Several major international airlines seem to be wary of picking up stakes in the loss-making Indian carriers at this stage, even as the government plans to take steps to allow them to do so.
Even before the government formally notified changes in the aviation policy that currently bars foreign carriers from investing in Indian airlines, officials and spokespersons of major international airlines have said they were not interested in investing in the Indian aviation market.
While a few airlines like Qatar Airways and Air Asia evinced some interest, carriers like Virgin Atlantic, Lufthansa and Emirates said they were not interested.
"We are focussed on growing our business out of Delhi to London Heathrow and New York and as such we are not interested in investing in India's domestic carriers," Edmond Rose, Director Commercial and Revenue Planning of Virgin Atlantic, said in a statement when asked whether they would like to invest in any Indian carrier.
Emirates Senior Vice President Commercial Operations (West Asia and Indian Ocean) Majid Al Mualla said, "Emirates has no plans to acquire a stake in another airline in India or anywhere else. We are busy focusing on many aspects of our own growth including the launch of flights to five new destinations in as many months."
Echoing similar views, a Lufthansa spokesperson said the airline currently has "no plans to take up equity stakes in any Indian airline. Our strategy to achieve a strong presence in India is working".
A spokesperson of the International Airlines Group (IAG), the parent company of British Airways and Spanish carrier Iberia, said, "The process to allow foreign airlines to invest in Indian carriers has not yet been fully approved. So it would be wrong to speculate about IAG's interest in any Indian airlines at this stage."
However, the IAG spokesperson said, "Our aim is to be a global airline group and we are pleased with any steps towards liberalisation of the aviation industry".
Qatar Airways CEO Akbar Al Baker reportedly said that the climate for airlines to invest in India should be "conducive to proper business processes. We will not go to India just to be a partner. We are going to help them become more profitable, to get further investment, further capital, but then we also need to have returns".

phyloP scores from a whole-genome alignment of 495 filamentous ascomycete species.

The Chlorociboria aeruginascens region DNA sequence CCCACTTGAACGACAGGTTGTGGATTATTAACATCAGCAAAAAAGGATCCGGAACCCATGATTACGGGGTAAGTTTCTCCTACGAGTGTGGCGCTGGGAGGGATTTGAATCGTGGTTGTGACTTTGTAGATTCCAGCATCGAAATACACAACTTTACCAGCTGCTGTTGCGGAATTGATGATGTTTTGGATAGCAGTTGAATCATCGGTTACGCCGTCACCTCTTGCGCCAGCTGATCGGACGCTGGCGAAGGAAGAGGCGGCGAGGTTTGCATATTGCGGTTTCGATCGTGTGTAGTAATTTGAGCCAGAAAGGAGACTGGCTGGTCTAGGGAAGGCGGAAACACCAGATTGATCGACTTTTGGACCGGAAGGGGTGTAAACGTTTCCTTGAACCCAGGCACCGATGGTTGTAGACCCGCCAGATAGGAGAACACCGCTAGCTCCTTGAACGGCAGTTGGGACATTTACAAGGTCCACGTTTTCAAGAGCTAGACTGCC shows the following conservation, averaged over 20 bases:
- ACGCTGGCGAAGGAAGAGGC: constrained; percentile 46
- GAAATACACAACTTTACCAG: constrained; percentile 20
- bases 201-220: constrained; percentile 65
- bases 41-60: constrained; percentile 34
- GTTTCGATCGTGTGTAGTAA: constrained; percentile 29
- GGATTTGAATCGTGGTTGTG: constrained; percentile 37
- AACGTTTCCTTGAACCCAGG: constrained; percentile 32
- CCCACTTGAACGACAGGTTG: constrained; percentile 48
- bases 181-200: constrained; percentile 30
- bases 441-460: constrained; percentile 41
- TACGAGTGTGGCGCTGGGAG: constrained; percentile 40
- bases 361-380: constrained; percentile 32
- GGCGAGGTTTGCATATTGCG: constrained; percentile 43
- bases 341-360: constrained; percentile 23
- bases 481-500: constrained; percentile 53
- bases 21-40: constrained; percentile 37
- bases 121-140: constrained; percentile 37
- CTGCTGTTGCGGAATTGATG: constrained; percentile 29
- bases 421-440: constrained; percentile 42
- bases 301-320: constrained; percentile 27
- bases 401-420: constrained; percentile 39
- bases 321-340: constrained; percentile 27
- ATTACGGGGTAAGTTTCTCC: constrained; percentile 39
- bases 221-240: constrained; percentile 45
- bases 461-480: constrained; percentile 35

Al Baker was quoted in media reports as having said at a Bahrain Air Show briefing three days ago that any investment in India would also depend on the target carrier's cost structure and organisation.
Kuala Lumpur-based Air Asia said it would examine all options, including setting up a subsidiary airline in India, rather than look at investing in an Indian carrier.
Its CEO Tony Fernandes said, "Some Indian companies will require a lot to be recapitalised. However, since the news is new we will examine all options."
Singapore Airlines Vice-President (Public Affairs) Nick Ionides said the airline keeps all investment options open but added that there were no discussions taking place on the purchase of stake in an Indian carrier. "We aren't in a position to comment on hypothetical questions."
Meanwhile, official sources said there would be no automatic approval for foreign airlines wanting to invest in a domestic carrier.
The proposal would be cleared by the inter-ministerial Foreign Investment Promotion Board (FIPB) which is likely to consider a variety of issues, including the source of funds and security issues, before granting clearance to foreign carriers investing in Indian airlines.